The Toronto Quarterly

TTQ – What was your relationship like with your father growing up and in what ways did your father’s physical and mental health decline affect you at that time?

Kerry-Lee Powell – As my father’s physical and mental health declined, his memories of the war resurfaced unbidden, filling our house with anguish and horror. He became obsessed, possessed, lining the walls with books on war. After our mother left, he would sit weeping and open-mouthed for hours, erupting into rages and bouts of physical violence that often ended with him collapsing, strapped onto a gurney and born off in an ambulance. My brother and I ought to have been put into care, but we were loyal to him and looked after him when he was ill. You can do that as a child, fear someone and feel the utmost compassion. At one point he decided to write a novel and sat in the kitchen typing on his red Olivetti every morning. After he died we went through his papers, and like that moment in The Shining, read page after page of violent, misogynistic, schizophrenic text, intermixed with radio jingles and scraps of old songs. It was a glimpse into the void, an epiphany that belonged in a Beckett play. Sometimes I feel as though my work is an attempt to undo that wretched moment and all the wretchedness leading up to it, to make sense of that awful nonsense.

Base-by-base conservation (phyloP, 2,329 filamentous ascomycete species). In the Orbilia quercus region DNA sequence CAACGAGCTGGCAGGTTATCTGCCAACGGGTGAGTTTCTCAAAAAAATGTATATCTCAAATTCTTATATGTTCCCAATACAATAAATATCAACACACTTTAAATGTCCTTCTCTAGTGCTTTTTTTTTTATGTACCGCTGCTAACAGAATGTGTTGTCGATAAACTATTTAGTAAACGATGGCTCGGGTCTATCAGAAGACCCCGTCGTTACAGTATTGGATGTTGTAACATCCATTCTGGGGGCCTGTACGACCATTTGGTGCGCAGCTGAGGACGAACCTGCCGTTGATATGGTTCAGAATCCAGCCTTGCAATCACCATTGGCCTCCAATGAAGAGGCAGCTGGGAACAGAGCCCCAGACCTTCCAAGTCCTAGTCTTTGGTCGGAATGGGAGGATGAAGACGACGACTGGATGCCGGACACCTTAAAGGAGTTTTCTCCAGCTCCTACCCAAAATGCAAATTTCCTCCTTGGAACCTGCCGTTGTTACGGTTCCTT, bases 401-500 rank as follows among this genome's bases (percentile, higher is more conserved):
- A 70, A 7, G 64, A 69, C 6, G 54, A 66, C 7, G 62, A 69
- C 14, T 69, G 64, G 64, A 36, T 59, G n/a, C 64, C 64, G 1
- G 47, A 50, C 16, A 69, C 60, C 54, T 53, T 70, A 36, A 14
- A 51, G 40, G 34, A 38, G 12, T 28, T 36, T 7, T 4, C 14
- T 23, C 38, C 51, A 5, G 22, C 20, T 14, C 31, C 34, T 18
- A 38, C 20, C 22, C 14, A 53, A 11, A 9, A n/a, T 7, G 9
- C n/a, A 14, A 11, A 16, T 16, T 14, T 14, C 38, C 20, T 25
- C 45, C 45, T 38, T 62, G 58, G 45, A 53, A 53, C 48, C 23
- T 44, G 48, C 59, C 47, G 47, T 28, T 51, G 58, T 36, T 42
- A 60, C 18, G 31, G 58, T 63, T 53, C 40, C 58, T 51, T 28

Darryl Salach interviewed me about my new collection, influences, and other related stuff. You can read the rest of the interview here.